By Daniel O'Neill, Andrew Fanning, William Lamb, and Julia Steinberger
The paper in Nature Sustainability is here: http://go.nature.com/2nOPrSf
We started working on this project over two years ago, in the summer of 2015. Our idea at the time seemed quite simple — to combine work on the relationships between resource use and human well-being with the emerging science of planetary boundaries. We wanted to understand what level of resource use was associated with achieving a “good life”, and how this compared to what was environmentally sustainable.
When we started this work, we were certain we’d find that most wealthy countries, like the UK, Canada, and the US, would be doing well on the social indicators, but poorly on the environmental ones. However, we thought we might also find some other countries, hidden away in the data, who we could hold up as examples of sustainability — countries where people’s basic needs were being met, but at a level of resource that was globally sustainable.
When we finished the analysis, which included 11 social indicators linked to the UN Sustainable Development Goals, and 7 environmental indicators linked to the planetary boundaries framework, the results were clear — but depressing. Of the 151 countries we analysed, no country achieved the basic needs of its citizens at a globally sustainable level of resource use. In general, the better that countries did on the social indicators, the worse they did on the environmental ones. The closest thing we found to an exception was Vietnam, which only transgressed one biophysical boundary (CO2 emissions) while achieving 6 of the 11 social thresholds (see below).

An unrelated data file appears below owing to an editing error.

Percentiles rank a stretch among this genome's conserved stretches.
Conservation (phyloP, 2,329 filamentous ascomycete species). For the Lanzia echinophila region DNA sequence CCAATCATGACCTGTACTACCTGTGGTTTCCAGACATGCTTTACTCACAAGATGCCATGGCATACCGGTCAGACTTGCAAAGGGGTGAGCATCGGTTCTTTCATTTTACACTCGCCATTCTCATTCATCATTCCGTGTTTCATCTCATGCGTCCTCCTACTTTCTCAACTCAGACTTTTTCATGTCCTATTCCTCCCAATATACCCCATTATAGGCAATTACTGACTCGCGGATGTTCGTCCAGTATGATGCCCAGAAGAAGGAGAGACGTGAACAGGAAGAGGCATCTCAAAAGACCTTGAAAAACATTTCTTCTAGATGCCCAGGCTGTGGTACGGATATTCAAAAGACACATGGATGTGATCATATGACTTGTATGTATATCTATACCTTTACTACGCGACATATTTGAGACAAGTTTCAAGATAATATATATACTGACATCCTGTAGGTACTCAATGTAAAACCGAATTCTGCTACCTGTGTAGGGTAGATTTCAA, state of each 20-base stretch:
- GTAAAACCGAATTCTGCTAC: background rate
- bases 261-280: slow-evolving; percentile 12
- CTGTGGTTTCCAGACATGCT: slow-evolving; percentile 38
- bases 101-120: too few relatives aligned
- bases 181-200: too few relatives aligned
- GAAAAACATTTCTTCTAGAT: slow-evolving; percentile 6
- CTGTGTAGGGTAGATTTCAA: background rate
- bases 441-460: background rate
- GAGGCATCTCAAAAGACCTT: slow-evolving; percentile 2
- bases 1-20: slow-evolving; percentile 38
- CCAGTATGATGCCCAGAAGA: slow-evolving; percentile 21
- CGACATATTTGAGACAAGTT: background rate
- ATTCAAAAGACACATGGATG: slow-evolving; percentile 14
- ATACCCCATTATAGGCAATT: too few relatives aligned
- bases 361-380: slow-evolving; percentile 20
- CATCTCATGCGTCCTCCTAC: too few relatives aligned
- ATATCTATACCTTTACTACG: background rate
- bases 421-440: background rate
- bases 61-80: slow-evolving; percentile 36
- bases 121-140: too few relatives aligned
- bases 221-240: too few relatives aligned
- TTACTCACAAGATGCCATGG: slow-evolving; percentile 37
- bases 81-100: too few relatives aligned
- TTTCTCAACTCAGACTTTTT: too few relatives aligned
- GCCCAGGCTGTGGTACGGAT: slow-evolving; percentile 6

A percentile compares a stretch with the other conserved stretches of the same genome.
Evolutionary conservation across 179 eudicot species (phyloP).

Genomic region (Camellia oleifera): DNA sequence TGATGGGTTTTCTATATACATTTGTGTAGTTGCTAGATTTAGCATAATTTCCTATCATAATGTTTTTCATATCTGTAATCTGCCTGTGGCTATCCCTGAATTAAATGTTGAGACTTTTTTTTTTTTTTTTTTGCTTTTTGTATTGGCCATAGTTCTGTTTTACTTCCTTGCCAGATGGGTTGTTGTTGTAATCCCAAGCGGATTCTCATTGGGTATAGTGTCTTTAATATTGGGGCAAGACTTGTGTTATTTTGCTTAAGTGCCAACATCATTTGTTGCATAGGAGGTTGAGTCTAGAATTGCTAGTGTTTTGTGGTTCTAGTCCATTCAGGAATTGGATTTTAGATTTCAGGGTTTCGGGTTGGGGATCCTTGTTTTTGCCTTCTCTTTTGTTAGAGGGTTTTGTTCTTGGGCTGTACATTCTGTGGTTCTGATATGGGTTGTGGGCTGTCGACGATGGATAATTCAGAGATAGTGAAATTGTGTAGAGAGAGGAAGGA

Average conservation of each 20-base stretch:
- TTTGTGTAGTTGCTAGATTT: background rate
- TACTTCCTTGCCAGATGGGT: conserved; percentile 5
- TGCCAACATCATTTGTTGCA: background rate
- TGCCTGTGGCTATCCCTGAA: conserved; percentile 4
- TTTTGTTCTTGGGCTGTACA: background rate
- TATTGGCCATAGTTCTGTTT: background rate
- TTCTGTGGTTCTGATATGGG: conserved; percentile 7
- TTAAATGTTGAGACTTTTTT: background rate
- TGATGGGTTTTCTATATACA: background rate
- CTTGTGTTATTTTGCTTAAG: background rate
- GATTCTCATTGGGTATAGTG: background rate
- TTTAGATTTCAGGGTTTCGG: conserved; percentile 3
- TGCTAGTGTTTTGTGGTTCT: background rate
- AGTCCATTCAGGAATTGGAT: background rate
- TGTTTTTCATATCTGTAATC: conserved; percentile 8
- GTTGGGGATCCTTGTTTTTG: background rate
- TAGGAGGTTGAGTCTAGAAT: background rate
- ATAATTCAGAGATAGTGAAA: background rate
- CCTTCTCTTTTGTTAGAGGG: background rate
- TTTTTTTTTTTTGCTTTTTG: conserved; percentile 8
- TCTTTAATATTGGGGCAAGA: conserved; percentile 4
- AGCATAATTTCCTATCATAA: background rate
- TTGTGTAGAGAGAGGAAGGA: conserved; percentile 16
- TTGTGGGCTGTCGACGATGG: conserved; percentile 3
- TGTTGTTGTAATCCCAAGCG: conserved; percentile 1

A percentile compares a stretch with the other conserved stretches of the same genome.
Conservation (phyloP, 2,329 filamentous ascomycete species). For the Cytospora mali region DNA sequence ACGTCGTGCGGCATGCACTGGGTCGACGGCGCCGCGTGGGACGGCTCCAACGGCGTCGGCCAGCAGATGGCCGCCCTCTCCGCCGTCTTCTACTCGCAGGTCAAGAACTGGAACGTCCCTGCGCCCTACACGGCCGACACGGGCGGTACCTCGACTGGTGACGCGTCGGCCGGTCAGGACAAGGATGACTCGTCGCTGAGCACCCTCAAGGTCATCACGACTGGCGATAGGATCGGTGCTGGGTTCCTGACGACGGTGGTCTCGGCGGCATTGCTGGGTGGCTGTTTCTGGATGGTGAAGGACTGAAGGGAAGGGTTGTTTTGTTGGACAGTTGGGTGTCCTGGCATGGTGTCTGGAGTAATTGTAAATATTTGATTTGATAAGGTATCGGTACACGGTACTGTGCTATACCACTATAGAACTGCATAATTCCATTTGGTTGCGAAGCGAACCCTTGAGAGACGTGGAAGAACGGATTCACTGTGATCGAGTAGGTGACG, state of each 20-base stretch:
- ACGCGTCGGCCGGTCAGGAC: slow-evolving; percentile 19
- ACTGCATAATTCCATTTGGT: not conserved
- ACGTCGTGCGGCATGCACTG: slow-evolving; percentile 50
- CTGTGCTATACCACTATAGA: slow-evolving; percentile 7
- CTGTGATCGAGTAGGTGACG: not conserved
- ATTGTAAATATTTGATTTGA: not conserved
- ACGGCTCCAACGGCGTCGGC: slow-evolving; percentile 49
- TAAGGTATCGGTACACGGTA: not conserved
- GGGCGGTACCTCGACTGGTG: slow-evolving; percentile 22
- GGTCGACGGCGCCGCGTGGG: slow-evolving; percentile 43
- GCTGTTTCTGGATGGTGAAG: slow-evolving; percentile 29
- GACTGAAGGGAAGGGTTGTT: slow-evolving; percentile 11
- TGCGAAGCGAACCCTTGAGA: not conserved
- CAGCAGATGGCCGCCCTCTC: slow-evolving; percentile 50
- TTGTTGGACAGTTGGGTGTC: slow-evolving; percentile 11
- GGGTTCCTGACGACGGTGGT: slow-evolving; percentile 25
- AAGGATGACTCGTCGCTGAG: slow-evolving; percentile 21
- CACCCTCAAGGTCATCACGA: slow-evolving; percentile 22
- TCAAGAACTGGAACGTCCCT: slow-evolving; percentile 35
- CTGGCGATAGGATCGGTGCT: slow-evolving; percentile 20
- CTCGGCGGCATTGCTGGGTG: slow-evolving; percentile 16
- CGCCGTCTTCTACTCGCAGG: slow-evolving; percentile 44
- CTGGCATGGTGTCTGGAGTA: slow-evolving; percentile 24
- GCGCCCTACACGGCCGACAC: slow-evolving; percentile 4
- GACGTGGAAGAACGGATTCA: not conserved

The thresholds that we chose to represent a good life were far from affluent — a life satisfaction score of 6.5 out of 10, living 65 years in good health, the elimination of poverty below the $1.90 a day line, and so on. Nevertheless we found that the universal achievement of these goals would push humanity past multiple planetary boundaries, based on current relationships. CO2 emissions were the toughest boundary to stay within, while freshwater use was the easiest (ignoring issues of local water scarcity). Physical needs like nutrition and sanitation could likely be met for 7 billion people, but more aspirational goals like secondary education were surprisingly coupled to resource use.
We learned a lot from simply exploring the data and comparing different countries. To enable others to do the same, we have developed an interactive website, which we would encourage you to explore at https://goodlife.leeds.ac.uk. It allows you to generate “doughnut” plots (similar to the one for Vietnam) for all of the countries that we analysed. It also allows you to change the values that we chose for a “good life”, and see what your choices would mean for sustainability if they were extended to all people.
For us, the next step now is to develop a better understanding of the social and physical provisioning systems that mediate the relationship between resource use and human well-being. We hope that by better understanding these systems, we can identify ways to reduce resource use while maintaining (or even improving) human well-being. The challenge is substantial, however, as we must become two to six times more efficient at transforming resource use into human well-being if all people are to live well within planetary boundaries.